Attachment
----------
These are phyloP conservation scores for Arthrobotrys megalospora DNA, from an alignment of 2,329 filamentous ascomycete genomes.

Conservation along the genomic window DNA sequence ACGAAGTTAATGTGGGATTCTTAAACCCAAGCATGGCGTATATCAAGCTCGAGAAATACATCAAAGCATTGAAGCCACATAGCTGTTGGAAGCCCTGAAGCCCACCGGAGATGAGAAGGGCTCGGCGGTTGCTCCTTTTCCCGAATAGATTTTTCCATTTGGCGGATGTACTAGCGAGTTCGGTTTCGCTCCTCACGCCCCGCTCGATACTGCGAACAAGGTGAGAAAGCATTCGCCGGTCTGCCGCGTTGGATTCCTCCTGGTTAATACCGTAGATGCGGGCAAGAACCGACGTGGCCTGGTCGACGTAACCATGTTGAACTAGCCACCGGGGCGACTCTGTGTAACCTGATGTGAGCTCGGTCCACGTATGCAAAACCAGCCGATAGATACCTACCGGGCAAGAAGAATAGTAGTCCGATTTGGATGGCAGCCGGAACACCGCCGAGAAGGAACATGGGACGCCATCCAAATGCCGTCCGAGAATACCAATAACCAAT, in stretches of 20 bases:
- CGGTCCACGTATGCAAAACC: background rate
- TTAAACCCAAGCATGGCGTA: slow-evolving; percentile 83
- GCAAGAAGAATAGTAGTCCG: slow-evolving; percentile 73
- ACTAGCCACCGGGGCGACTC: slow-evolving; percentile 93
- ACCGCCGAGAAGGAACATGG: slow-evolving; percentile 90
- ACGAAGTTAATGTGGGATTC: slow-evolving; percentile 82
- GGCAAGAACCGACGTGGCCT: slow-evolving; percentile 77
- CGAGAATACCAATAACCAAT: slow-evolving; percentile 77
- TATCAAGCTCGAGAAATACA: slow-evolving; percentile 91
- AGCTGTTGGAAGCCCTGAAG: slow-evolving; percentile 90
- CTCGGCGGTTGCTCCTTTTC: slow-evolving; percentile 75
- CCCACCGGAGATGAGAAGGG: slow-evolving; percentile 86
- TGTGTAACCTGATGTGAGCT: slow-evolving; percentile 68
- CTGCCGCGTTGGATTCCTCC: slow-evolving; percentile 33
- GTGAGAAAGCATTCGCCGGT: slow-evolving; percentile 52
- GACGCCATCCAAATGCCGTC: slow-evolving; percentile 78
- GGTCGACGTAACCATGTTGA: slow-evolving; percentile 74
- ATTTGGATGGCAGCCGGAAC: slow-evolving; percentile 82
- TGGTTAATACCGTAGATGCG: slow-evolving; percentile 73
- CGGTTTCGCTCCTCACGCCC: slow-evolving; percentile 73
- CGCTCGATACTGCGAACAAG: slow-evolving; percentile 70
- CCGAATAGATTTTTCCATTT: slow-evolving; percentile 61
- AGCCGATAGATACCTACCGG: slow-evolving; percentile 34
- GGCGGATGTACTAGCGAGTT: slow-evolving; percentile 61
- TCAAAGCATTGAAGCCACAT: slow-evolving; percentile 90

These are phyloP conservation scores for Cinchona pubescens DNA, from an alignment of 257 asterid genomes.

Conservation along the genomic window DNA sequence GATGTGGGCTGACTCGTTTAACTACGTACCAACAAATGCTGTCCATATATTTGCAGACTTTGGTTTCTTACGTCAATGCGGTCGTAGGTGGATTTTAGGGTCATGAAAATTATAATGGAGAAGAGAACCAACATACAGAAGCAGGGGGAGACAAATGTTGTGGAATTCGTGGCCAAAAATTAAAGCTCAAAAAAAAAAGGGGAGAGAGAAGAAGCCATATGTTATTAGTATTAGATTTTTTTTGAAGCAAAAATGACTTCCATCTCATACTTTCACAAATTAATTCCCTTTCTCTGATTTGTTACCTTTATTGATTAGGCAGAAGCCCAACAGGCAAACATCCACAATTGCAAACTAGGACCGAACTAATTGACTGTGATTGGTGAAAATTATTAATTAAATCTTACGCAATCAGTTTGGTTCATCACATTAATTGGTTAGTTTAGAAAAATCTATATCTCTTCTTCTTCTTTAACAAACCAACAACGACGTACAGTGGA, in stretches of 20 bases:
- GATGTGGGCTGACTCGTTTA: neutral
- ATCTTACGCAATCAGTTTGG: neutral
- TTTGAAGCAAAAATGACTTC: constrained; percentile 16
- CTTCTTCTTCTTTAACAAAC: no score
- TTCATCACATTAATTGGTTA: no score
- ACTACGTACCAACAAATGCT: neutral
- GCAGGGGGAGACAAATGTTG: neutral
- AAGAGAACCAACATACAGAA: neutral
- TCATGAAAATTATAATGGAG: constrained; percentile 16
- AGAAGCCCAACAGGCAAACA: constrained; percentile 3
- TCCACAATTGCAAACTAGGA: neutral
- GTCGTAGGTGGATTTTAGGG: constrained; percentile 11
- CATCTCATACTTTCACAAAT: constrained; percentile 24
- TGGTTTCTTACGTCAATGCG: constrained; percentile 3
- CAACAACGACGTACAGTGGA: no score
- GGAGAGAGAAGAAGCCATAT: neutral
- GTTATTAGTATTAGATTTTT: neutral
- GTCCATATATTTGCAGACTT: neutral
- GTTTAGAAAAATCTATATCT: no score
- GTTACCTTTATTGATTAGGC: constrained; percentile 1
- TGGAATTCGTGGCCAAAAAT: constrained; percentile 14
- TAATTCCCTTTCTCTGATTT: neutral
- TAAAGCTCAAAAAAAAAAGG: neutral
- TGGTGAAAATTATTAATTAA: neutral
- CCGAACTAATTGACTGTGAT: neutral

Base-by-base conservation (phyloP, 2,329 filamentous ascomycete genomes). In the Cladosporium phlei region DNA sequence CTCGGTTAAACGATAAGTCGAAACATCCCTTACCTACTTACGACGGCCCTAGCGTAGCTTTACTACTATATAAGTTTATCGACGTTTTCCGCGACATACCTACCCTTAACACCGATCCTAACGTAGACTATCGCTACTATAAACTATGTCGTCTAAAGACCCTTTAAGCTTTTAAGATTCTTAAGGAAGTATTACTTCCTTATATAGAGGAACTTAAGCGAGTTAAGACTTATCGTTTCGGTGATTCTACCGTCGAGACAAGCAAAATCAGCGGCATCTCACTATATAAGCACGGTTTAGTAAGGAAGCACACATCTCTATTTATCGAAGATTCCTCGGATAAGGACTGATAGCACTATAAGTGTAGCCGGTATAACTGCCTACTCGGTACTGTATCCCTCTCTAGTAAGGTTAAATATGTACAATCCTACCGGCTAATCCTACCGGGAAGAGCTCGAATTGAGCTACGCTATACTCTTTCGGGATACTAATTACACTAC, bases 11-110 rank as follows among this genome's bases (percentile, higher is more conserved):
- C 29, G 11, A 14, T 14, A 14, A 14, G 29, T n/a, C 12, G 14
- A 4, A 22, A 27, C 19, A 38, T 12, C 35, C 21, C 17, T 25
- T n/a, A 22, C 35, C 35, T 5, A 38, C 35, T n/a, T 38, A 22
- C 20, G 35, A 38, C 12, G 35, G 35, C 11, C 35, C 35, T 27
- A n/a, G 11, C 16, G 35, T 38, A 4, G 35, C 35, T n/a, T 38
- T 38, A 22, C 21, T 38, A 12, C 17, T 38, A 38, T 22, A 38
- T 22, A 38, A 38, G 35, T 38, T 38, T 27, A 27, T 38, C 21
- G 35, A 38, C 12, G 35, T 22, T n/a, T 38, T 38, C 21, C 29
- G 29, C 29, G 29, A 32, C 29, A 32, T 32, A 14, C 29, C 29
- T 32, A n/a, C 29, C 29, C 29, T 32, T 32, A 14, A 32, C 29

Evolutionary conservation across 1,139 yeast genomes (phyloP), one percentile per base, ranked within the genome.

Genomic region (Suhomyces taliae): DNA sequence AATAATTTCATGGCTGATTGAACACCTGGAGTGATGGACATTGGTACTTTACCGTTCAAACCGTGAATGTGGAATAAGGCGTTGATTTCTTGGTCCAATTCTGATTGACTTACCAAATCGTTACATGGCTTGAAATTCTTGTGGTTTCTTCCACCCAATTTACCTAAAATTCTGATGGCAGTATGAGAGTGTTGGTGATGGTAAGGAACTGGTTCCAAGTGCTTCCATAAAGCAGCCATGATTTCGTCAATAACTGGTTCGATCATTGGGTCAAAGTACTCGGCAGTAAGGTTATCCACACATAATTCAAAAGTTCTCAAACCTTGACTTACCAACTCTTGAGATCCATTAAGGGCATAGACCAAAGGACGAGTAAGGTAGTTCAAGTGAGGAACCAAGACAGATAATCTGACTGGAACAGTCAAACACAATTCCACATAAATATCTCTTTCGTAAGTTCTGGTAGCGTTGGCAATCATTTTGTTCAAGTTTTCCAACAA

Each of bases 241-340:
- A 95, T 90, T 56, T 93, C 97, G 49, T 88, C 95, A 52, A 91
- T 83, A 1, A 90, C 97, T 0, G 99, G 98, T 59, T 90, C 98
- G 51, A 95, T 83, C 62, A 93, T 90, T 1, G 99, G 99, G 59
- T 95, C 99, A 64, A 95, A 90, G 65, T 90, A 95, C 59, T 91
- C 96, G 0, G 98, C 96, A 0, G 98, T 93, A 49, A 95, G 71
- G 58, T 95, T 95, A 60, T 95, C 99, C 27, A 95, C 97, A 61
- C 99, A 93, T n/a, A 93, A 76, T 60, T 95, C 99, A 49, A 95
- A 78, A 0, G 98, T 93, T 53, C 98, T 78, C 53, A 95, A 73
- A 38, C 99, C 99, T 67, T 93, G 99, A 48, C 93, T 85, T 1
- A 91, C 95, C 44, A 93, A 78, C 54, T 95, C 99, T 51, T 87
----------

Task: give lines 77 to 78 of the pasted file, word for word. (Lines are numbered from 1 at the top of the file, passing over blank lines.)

- A 38, C 99, C 99, T 67, T 93, G 99, A 48, C 93, T 85, T 1
- A 91, C 95, C 44, A 93, A 78, C 54, T 95, C 99, T 51, T 87